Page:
By Eric Roston
Nasa’s administrator is a strong defender of President Donald Trump’s proposals for space — including an armed force and a permanent presence on the moon — and says he wants Americans to realise how much their well-being depends on what happens far above Earth.
“Every banking transaction requires a GPS signal for timing,” Jim Bridenstine said in an interview. “You lose the GPS signal and guess what you lose? You lose banking.”
“If you look at what space is, it’s not that much different than the ocean,” added Bridenstine, who made 333 aircraft-carrier landings as a Navy pilot. “It’s an international domain that has commerce that needs to be protected.”
Bridenstine was in his third term representing a congressional district in Oklahoma when Trump nominated him to lead the $21 billion space agency. He was confirmed in the spring despite criticism over his lack of scientific or engineering experience and his previous statements questioning climate change science — though he said in hearings that human activity was the chief cause of global warming.
Last summer, when he was still in Congress, Bridenstine supported a measure that would have created a “space corps.” It passed the House but was removed from the final defence spending bill. Then last month, Trump called for the Pentagon to develop a sixth branch of the American armed services that would protect national and commercial interests in space.
Trump’s surprise announcement caught Pentagon officials and members of Congress off guard. The Defense Department already has several major programmes in the works and the Air Force has contended that a new branch was not necessary for space defence. Senator Bill Nelson, a Florida Democrat who once took part in a space shuttle mission, tweeted: “generals tell me they don’t want” it and “now is NOT the time to rip the Air Force apart.”
How to establish US security in space has been debated for at least two decades. An independent commission — led by Donald Rumsfeld before he became defence secretary — reported in 2001 that “in the longer term it may be met by a military department for space.”
Some 60 different agencies within the defence establishment play roles in space-related work, said Todd Harrison, director of the Aerospace Security Project at the Center for Strategic and International Studies. That may slow the realisation of Trump’s goal. “This isn’t going to happen quickly.” Harrison said.
Laura Grego, a senior scientist at the Union of Concerned Scientists who works on space security, said that the idea of a space force means different things to different people — headache-inducing bureaucratic reorganisation to some, federal and commercial asset protection to others, and militarisation of space for still others. Congress asked the Pentagon to conduct a study on the issue, which is expected to be completed next month.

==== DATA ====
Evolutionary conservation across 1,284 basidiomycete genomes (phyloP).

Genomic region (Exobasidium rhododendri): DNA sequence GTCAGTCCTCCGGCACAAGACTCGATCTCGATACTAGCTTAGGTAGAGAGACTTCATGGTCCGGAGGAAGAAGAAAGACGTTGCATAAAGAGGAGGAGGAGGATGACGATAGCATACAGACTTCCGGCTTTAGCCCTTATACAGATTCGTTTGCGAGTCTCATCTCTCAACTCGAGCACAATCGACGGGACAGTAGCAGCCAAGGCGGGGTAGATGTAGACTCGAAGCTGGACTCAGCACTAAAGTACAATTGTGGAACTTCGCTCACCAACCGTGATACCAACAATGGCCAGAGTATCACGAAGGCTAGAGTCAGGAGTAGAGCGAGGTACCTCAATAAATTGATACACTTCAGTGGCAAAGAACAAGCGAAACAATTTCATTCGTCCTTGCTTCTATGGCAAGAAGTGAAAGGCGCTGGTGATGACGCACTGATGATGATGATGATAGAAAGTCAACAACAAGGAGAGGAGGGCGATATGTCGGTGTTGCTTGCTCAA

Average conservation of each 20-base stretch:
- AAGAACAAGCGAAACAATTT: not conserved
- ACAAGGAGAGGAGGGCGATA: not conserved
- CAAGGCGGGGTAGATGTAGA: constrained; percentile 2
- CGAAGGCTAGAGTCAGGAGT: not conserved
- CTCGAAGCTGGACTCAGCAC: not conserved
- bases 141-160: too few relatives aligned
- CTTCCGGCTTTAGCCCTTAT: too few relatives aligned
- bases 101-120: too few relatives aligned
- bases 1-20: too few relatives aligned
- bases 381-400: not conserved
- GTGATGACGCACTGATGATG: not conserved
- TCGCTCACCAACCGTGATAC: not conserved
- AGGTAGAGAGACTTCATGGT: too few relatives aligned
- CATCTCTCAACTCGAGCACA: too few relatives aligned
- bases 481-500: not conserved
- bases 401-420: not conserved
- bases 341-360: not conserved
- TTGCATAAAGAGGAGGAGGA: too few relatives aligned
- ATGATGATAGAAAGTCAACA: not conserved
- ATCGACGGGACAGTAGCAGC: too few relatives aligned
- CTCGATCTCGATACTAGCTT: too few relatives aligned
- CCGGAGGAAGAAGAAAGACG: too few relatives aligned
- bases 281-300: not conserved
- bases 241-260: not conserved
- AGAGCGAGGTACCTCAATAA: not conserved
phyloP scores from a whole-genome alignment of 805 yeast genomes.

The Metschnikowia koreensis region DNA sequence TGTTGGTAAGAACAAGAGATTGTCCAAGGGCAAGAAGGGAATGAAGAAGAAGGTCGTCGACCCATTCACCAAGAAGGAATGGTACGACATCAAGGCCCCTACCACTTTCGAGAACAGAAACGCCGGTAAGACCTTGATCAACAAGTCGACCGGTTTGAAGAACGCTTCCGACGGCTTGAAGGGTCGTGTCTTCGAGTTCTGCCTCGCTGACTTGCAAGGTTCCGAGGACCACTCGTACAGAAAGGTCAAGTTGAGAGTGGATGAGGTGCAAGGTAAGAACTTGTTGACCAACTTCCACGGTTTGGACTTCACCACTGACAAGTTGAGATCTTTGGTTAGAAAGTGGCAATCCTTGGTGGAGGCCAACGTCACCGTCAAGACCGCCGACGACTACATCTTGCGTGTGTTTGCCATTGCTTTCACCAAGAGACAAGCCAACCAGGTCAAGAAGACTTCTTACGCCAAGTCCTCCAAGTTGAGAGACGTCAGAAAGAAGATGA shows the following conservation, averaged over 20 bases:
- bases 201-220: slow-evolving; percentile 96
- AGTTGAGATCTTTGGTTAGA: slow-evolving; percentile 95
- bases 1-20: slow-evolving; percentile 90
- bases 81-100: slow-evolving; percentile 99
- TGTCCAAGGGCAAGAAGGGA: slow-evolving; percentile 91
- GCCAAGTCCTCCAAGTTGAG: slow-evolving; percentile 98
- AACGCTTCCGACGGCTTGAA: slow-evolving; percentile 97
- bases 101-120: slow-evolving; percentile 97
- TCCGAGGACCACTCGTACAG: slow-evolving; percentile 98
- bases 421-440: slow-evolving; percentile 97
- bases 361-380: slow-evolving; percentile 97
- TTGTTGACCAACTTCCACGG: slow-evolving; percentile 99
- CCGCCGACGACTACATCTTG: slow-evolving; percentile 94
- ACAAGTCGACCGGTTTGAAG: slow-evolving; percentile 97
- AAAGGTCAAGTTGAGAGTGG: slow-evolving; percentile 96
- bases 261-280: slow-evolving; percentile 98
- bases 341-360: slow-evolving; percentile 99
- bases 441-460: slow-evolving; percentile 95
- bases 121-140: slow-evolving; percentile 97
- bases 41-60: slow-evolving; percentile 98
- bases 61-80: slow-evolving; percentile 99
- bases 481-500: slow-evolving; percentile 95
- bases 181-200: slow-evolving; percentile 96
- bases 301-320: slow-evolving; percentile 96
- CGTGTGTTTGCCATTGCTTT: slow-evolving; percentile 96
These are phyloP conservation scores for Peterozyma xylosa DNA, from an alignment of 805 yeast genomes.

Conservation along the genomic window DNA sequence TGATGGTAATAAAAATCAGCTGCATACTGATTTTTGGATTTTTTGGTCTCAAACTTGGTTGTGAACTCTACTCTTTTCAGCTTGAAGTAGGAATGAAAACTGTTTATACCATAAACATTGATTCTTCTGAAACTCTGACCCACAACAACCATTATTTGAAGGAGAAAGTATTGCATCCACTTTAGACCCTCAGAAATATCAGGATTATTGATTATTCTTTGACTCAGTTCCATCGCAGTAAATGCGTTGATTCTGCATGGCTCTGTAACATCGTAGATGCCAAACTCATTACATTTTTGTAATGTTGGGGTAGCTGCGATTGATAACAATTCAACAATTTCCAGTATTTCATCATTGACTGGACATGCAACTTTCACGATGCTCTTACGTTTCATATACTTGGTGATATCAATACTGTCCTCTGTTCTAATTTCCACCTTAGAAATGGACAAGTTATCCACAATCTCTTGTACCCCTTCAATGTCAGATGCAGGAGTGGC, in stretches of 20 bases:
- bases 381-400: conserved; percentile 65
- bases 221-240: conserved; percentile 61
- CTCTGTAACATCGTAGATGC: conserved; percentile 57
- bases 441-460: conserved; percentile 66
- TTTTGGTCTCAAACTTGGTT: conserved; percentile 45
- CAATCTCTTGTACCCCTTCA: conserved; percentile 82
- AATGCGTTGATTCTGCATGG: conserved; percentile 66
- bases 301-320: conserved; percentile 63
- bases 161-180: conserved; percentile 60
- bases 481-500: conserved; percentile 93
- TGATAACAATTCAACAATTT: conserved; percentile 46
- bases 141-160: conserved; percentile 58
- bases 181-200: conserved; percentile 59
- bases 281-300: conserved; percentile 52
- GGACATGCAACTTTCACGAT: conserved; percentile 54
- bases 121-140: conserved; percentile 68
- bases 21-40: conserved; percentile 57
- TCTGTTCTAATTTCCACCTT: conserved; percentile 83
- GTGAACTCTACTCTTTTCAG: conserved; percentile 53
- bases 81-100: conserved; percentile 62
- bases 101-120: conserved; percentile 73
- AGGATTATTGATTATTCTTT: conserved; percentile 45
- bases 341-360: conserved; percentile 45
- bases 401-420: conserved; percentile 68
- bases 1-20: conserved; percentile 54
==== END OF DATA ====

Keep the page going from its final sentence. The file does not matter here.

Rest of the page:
“It does seem premature to have a solution before you’ve seen the study that you’ve asked for,” she said.
The Pentagon is responding to Trump’s directive. “Our policy board will begin working on this issue, which has implications for intelligence operations for the Air Force, Army, Marines and Navy,” said Army Lt. Colonel Jamie Davis, a Defense Department spokesman. “Working with Congress, this will be a deliberate process with a great deal of input from multiple stakeholders.”
Bridenstine said creation of a space force wouldn’t interfere with programmes or funding at his agency.
Trump’s ambition to modernise the way the federal government regulates commercial use of space has drawn normally far-flung agencies into one conversation. Nasa, the departments of Commerce, Defense, Transportation and other agencies are all realigning their space-related activities, directed by three White House Space Policy Directives issued since December.
A Deloitte analysis from June found that regulations related to space are densely networked and can’t be changed without considering lots of others, too. “With every space regulation the government must consider at least seven other regulations, on average. But it gets more complicated, as each of those seven regulations have their own citations, which also have their own citations, and so on,” the Deloitte authors said.
With private companies confidently pursuing many ventures involving space commerce and travel, Nasa has been casting its eyes toward the moon, Mars and beyond.
Trump “wants our return to the moon to be sustainable,” Bridenstine said. “We are not going to leave the moon as we did in 1972,” the date of the last US landing there.
Bridenstine is also looking beyond the International Space Station, which the US plans to turn over to the private sector in the next decade, to the construction of permanent infrastructure above and around the moon.
Permanent infrastructure for the moon cannot be realised without international partners, he said, pointing out the two-decade US-Russian collaboration on the space station. That partnership has weathered tumultuous periods in the two countries’ relations, including the tense period of sanctions that began after Moscow’s annexation of Crimea.
“China is a bit of a different story,” Bridenstine said. “It’s possible that maybe one day they could be involved, but I don’t think right now people are comfortable with that” because of issues that include intellectual property disputes and human rights.
Since 2011, Congress has prohibited Nasa employees from collaborating with Chinese counterparts.
As for any future space force, Bridenstine argued that its personnel should have ranks akin to the Navy’s, as in, say, Captains Kirk and Picard of Star Trek.
“If you look at the science fiction movies, all of the space military folks, they’re all admirals, which is, of course, a Navy rank,” Bridenstine said. —Bloomberg News/TNS
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